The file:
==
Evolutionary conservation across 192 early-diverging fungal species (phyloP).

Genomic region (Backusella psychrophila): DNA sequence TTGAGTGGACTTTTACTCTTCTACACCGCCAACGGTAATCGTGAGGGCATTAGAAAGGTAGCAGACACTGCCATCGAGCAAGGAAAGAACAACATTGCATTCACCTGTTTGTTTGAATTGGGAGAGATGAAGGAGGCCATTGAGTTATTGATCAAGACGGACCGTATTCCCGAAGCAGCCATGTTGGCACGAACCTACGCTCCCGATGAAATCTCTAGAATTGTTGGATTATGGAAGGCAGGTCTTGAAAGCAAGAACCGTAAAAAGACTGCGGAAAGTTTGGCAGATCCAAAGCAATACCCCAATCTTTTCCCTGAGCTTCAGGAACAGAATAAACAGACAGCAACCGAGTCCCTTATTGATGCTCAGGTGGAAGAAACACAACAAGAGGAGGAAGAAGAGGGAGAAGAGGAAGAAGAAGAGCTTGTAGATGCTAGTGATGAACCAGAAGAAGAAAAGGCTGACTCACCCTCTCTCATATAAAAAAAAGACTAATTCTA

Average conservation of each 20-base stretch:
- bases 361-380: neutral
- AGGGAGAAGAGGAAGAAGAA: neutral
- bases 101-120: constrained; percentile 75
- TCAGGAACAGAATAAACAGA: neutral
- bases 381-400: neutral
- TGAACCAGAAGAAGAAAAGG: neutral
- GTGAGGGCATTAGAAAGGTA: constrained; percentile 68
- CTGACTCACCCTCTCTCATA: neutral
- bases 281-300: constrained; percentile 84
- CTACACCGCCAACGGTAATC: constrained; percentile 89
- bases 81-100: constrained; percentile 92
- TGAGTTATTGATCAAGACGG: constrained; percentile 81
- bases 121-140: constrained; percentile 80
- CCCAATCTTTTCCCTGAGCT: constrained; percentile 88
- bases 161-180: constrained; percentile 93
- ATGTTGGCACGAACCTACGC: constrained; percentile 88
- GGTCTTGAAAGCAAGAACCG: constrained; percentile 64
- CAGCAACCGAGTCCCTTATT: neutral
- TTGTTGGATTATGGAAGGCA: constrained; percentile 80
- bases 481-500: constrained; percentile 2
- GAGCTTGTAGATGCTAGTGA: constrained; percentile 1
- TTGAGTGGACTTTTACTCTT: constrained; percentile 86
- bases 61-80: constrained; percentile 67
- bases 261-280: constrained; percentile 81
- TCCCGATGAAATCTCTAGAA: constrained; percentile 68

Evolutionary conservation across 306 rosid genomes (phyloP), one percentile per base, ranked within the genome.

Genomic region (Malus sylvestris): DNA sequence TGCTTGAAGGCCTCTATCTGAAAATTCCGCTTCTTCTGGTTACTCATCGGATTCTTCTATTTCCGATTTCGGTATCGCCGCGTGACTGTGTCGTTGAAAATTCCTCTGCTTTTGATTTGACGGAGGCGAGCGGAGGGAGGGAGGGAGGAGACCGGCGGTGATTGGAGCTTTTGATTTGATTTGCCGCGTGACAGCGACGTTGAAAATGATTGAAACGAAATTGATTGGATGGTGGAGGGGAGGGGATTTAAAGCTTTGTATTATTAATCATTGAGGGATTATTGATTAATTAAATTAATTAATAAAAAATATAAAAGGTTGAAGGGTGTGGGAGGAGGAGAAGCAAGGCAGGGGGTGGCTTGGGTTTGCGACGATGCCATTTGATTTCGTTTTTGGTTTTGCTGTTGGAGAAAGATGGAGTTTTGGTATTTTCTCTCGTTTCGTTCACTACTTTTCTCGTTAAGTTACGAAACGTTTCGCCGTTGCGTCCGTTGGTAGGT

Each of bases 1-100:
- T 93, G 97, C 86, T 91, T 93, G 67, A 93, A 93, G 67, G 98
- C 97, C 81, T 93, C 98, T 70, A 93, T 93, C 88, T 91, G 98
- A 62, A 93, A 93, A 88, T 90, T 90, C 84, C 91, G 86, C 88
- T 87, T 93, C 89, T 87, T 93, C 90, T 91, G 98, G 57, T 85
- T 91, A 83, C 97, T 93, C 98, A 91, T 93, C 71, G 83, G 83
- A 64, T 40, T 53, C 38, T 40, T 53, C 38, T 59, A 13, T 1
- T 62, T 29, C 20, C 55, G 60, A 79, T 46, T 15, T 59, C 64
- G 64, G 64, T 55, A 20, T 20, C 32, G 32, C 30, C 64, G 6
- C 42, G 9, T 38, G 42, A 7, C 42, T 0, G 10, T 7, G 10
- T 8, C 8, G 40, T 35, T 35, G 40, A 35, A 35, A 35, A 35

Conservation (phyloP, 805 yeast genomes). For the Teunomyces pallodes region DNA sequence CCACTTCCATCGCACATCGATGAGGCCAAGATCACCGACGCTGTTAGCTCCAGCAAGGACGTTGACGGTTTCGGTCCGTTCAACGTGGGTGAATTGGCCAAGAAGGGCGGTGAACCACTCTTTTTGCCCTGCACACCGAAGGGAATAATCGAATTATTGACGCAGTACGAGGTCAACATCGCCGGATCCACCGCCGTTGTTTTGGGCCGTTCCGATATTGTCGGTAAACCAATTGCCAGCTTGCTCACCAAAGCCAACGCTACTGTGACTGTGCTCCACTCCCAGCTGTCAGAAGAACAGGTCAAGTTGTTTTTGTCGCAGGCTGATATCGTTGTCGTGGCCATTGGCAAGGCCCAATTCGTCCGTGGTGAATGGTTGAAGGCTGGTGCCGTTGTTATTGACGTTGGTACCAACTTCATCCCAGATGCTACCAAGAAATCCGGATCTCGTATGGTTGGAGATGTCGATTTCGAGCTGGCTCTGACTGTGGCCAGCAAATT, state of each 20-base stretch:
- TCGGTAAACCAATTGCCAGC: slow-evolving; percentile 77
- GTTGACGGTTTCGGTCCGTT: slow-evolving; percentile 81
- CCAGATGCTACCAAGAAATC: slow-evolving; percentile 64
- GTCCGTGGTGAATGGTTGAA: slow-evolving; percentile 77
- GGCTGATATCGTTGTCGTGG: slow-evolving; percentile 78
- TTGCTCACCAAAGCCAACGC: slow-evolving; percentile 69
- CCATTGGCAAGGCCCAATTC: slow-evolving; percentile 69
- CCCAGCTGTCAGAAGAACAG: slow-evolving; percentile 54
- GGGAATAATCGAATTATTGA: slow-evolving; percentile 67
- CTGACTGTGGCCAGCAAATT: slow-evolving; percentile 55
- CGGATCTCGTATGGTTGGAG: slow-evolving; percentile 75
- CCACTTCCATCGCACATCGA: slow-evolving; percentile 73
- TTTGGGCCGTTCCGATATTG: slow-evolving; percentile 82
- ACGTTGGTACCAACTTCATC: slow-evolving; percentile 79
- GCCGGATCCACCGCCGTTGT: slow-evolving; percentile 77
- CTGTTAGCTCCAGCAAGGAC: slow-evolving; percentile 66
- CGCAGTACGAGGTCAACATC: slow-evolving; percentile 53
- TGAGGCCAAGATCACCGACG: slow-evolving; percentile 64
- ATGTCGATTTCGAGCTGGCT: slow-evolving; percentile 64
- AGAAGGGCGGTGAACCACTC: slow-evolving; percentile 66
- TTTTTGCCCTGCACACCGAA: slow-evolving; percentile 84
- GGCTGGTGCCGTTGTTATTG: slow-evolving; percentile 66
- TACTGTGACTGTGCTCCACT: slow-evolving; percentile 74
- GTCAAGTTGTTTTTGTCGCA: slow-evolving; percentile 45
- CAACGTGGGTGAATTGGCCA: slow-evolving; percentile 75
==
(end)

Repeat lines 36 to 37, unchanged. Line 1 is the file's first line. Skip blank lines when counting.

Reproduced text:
- T 91, A 83, C 97, T 93, C 98, A 91, T 93, C 71, G 83, G 83
- A 64, T 40, T 53, C 38, T 40, T 53, C 38, T 59, A 13, T 1